0 comments · Add a comment

Safer Internet Day 2019

What are you doing to promote safe internet use to your students? Today is Safer Internet Day around the world, but everyday should be safe with the school library at the forefront. There are quizzes and resources available here

0 comments · Add a comment

Job Vacancies, Assistant Librarian: Dormers Wells High School, Southall, Assistant Librarian,

Dormers Wells High School
Maths and Computing Specialist School

Dormers Wells Lane, Southall, Middlesex, UB1 3HZ
Tel:  020 8566 6446    Fax: 020 8813 2411
Headteacher: R Walsh (Ms) BA (Hons) MSc

We have the following vacancy
Assistant Librarian
Salary: Grade 4 Point 18 £18,807.00 per annum

(Inclusive of London Weighting and Ealing Supplement)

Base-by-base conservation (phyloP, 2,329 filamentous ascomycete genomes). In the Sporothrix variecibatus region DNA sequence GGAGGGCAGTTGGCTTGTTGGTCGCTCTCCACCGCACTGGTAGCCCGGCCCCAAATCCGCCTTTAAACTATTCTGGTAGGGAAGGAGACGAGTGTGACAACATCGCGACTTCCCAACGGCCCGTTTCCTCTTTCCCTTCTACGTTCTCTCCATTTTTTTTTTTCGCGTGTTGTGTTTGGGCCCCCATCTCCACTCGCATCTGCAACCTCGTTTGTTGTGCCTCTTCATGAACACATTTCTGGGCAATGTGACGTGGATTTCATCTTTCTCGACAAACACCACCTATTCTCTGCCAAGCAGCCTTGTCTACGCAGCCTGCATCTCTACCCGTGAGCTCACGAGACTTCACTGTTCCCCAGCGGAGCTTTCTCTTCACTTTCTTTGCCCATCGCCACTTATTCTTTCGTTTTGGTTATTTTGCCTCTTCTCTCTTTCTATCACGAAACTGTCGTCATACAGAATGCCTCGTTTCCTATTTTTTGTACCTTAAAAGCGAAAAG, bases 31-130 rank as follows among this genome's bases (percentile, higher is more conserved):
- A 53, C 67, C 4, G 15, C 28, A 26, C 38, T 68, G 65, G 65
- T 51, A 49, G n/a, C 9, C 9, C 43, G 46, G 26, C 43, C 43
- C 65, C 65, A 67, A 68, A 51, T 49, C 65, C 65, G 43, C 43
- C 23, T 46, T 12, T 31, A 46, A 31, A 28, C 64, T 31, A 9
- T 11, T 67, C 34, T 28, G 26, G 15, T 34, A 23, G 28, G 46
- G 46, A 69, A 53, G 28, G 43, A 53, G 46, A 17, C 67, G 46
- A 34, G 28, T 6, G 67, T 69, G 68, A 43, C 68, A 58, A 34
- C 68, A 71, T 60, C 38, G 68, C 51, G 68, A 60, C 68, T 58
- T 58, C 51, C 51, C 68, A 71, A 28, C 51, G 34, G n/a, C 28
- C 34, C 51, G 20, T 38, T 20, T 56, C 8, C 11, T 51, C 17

Term Time Only Monday to Friday 08:00 to 16:00 (plus 5 additional days during the school holidays)
Start Date: As soon as possible

We are looking for a highly motivated individual who will help with the running of the school library by assisting library users, supervising students, replacing stock on the shelves and using the school computer system to maintain and control the circulation of the library stock.  This will be a fixed term contract in the first instance.

Dormers Wells High School is an 11-18 mixed, multi-cultural comprehensive school. We are an Investors in People school and professional development is at the heart of our work. We have high expectations for the achievement of all of our students at Dormers Wells High School.

Our latest Ofsted report validates this sentiment with the school continuing to be judged as securely Good.

"The atmosphere is calm and orderly. Pupils have high aspirations and work hard". Ofsted
"Staff know individuals well, and consequently relationships are good throughout."  "The impressive new building supports pupils effectively to make good progress" Ofsted December 2015.